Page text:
Upon opening Open Spot, you are shown a map of your surrounding area. Based on your location, the user will be able to see open parking spots within about a mile radius. As you move, so does the radius. There’s one big problem, though. Open Spot’s data doesn’t come from some spy satellite that Google has watching the Earth’s every move. Instead, Google uses user submitted data to push out available parking spots to the app.
I’ve always been a fan of passive use-cases. To further elaborate, I believe that in order for an application like this to work, there should be as little user interaction as possible. Any time you have to rely on users to provide data to the database manually, your aggregation of information will be limited (with the exception of an app such as FourSquare). Google’s Open Spot is at a polar opposite to what I just explained.
In order for Open Spot to be useful to people, other users must submit data when they leave their parking spot. Without this user interaction, no parking spots will show up on your map. This brings me to the following two points about Open Spot: 1. Not enough people use the application and 2. Of the people that have the application, not enough of them inform the system when they pull out of their spot.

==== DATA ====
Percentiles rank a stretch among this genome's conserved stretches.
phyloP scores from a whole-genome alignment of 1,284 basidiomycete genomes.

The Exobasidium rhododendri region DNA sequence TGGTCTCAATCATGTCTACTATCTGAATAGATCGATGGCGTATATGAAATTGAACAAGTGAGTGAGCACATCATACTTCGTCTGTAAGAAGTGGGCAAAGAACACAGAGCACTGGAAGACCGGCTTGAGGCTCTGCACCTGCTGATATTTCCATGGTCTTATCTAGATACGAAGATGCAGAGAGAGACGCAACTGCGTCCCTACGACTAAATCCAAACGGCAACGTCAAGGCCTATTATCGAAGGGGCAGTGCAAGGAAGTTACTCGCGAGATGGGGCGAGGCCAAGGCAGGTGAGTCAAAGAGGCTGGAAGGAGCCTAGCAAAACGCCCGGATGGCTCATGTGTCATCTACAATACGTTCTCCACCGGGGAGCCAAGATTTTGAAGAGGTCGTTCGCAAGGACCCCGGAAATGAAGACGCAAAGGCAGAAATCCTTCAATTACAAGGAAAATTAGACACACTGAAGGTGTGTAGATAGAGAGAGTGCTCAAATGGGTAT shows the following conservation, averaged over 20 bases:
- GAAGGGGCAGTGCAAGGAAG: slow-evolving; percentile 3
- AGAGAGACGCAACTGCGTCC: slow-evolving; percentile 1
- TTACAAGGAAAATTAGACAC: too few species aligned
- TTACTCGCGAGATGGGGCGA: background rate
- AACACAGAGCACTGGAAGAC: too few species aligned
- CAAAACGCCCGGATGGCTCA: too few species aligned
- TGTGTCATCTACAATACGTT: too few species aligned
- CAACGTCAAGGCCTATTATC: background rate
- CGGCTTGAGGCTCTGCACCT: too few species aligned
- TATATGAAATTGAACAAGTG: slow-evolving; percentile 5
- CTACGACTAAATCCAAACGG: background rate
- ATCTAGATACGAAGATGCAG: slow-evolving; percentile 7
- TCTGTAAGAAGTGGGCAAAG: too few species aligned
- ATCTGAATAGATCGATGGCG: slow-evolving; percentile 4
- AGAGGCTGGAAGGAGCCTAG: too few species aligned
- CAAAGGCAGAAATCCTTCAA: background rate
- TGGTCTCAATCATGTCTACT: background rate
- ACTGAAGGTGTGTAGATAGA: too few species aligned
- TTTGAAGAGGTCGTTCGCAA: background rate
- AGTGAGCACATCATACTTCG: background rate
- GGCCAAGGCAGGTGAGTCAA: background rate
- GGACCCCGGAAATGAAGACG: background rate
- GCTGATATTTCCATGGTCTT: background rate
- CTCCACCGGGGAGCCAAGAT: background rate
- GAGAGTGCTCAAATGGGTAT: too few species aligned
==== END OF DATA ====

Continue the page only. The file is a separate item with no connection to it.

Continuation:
For example, I have never, NEVER, seen a spot appear on my map, whether I am in New York City, Queens, Brooklyn, or somewhere on Long Island. Surely, there must be some users out there?
But I have some good news. With Google’s recent dive into the world of Near Field Communication technology (i.e. Google Wallet), maybe this application can finally work. Can you see a world where Google places NFC chips in both cars and on every street? Users would never have to take the phone out of their pocket to tell the system that the space is now open. All users would have to do is look at their phone when they are trying to find a new, available spot. How useful would this be? I think it could change the way city drivers operate their vehicle. No longer would people be arguing and fighting over a spot on one corner when they know that another spot is just 50 feet down the street. How great would this be!?
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What about use of the new 802.11p connection that’s supposedly being installed in most new cars? Maybe that, coupled with aftermarket installs for older cars, could help this project along.
Yeah, that could work as well. I know a lot of the new Fords use Sync and MyTouch, and this could definitely help move the project along as well.